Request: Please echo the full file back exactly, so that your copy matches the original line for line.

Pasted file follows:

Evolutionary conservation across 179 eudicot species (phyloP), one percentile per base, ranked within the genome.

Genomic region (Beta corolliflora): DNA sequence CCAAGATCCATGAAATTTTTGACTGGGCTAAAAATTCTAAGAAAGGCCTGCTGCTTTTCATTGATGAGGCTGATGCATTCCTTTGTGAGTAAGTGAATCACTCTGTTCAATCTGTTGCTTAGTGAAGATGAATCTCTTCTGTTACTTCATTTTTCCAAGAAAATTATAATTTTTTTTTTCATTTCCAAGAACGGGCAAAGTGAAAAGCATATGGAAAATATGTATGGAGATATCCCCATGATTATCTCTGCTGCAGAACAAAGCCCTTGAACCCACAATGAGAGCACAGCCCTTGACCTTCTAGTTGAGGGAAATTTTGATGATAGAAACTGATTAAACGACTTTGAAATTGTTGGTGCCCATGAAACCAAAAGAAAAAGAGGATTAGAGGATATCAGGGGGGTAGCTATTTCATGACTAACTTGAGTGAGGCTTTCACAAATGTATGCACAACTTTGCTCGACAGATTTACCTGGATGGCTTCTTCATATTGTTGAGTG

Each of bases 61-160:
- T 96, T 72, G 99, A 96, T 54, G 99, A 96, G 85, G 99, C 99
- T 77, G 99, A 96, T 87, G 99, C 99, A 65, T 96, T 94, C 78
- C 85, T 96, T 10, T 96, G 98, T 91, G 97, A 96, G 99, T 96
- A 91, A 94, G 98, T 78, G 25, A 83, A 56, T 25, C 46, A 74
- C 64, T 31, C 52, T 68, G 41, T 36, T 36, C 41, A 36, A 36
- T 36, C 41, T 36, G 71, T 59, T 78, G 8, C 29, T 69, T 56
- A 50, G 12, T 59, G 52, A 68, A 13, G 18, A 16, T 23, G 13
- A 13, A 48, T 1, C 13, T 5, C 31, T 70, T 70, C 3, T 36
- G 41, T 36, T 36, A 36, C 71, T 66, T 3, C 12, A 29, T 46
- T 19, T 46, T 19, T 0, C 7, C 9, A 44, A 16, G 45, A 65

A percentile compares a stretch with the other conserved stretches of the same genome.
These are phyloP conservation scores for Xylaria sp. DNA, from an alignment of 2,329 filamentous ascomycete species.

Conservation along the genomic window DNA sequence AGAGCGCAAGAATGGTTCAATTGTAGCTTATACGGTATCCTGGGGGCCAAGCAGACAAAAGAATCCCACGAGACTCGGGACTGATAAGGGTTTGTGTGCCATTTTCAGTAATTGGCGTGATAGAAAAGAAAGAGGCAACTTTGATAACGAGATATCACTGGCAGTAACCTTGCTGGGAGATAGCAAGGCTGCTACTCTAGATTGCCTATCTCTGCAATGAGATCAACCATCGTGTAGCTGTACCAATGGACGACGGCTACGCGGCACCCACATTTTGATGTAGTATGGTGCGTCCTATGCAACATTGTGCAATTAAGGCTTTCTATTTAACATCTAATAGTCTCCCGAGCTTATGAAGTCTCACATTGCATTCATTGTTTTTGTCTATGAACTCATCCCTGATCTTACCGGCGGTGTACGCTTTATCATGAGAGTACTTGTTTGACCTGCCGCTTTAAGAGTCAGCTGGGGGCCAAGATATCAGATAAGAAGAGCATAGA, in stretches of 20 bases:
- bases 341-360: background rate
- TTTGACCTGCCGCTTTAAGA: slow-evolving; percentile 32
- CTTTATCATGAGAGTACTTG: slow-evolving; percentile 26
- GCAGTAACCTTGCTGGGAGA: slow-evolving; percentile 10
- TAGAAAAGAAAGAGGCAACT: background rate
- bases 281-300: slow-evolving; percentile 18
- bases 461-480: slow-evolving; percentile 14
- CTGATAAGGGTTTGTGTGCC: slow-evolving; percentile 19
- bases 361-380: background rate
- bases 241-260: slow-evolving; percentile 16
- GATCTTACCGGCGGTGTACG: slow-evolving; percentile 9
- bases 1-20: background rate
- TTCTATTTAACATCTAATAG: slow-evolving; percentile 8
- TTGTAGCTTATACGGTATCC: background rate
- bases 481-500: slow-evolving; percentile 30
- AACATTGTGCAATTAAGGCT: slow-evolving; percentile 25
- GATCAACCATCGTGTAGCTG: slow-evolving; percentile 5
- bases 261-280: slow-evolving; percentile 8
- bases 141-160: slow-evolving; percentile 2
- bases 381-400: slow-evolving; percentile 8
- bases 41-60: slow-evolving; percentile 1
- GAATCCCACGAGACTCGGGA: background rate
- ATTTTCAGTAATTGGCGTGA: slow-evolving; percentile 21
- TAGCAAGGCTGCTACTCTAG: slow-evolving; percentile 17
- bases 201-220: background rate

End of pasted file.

Evolutionary conservation across 179 eudicot species (phyloP), one percentile per base, ranked within the genome.

Genomic region (Beta corolliflora): DNA sequence CCAAGATCCATGAAATTTTTGACTGGGCTAAAAATTCTAAGAAAGGCCTGCTGCTTTTCATTGATGAGGCTGATGCATTCCTTTGTGAGTAAGTGAATCACTCTGTTCAATCTGTTGCTTAGTGAAGATGAATCTCTTCTGTTACTTCATTTTTCCAAGAAAATTATAATTTTTTTTTTCATTTCCAAGAACGGGCAAAGTGAAAAGCATATGGAAAATATGTATGGAGATATCCCCATGATTATCTCTGCTGCAGAACAAAGCCCTTGAACCCACAATGAGAGCACAGCCCTTGACCTTCTAGTTGAGGGAAATTTTGATGATAGAAACTGATTAAACGACTTTGAAATTGTTGGTGCCCATGAAACCAAAAGAAAAAGAGGATTAGAGGATATCAGGGGGGTAGCTATTTCATGACTAACTTGAGTGAGGCTTTCACAAATGTATGCACAACTTTGCTCGACAGATTTACCTGGATGGCTTCTTCATATTGTTGAGTG

Each of bases 61-160:
- T 96, T 72, G 99, A 96, T 54, G 99, A 96, G 85, G 99, C 99
- T 77, G 99, A 96, T 87, G 99, C 99, A 65, T 96, T 94, C 78
- C 85, T 96, T 10, T 96, G 98, T 91, G 97, A 96, G 99, T 96
- A 91, A 94, G 98, T 78, G 25, A 83, A 56, T 25, C 46, A 74
- C 64, T 31, C 52, T 68, G 41, T 36, T 36, C 41, A 36, A 36
- T 36, C 41, T 36, G 71, T 59, T 78, G 8, C 29, T 69, T 56
- A 50, G 12, T 59, G 52, A 68, A 13, G 18, A 16, T 23, G 13
- A 13, A 48, T 1, C 13, T 5, C 31, T 70, T 70, C 3, T 36
- G 41, T 36, T 36, A 36, C 71, T 66, T 3, C 12, A 29, T 46
- T 19, T 46, T 19, T 0, C 7, C 9, A 44, A 16, G 45, A 65

A percentile compares a stretch with the other conserved stretches of the same genome.
These are phyloP conservation scores for Xylaria sp. DNA, from an alignment of 2,329 filamentous ascomycete species.

Conservation along the genomic window DNA sequence AGAGCGCAAGAATGGTTCAATTGTAGCTTATACGGTATCCTGGGGGCCAAGCAGACAAAAGAATCCCACGAGACTCGGGACTGATAAGGGTTTGTGTGCCATTTTCAGTAATTGGCGTGATAGAAAAGAAAGAGGCAACTTTGATAACGAGATATCACTGGCAGTAACCTTGCTGGGAGATAGCAAGGCTGCTACTCTAGATTGCCTATCTCTGCAATGAGATCAACCATCGTGTAGCTGTACCAATGGACGACGGCTACGCGGCACCCACATTTTGATGTAGTATGGTGCGTCCTATGCAACATTGTGCAATTAAGGCTTTCTATTTAACATCTAATAGTCTCCCGAGCTTATGAAGTCTCACATTGCATTCATTGTTTTTGTCTATGAACTCATCCCTGATCTTACCGGCGGTGTACGCTTTATCATGAGAGTACTTGTTTGACCTGCCGCTTTAAGAGTCAGCTGGGGGCCAAGATATCAGATAAGAAGAGCATAGA, in stretches of 20 bases:
- bases 341-360: background rate
- TTTGACCTGCCGCTTTAAGA: slow-evolving; percentile 32
- CTTTATCATGAGAGTACTTG: slow-evolving; percentile 26
- GCAGTAACCTTGCTGGGAGA: slow-evolving; percentile 10
- TAGAAAAGAAAGAGGCAACT: background rate
- bases 281-300: slow-evolving; percentile 18
- bases 461-480: slow-evolving; percentile 14
- CTGATAAGGGTTTGTGTGCC: slow-evolving; percentile 19
- bases 361-380: background rate
- bases 241-260: slow-evolving; percentile 16
- GATCTTACCGGCGGTGTACG: slow-evolving; percentile 9
- bases 1-20: background rate
- TTCTATTTAACATCTAATAG: slow-evolving; percentile 8
- TTGTAGCTTATACGGTATCC: background rate
- bases 481-500: slow-evolving; percentile 30
- AACATTGTGCAATTAAGGCT: slow-evolving; percentile 25
- GATCAACCATCGTGTAGCTG: slow-evolving; percentile 5
- bases 261-280: slow-evolving; percentile 8
- bases 141-160: slow-evolving; percentile 2
- bases 381-400: slow-evolving; percentile 8
- bases 41-60: slow-evolving; percentile 1
- GAATCCCACGAGACTCGGGA: background rate
- ATTTTCAGTAATTGGCGTGA: slow-evolving; percentile 21
- TAGCAAGGCTGCTACTCTAG: slow-evolving; percentile 17
- bases 201-220: background rate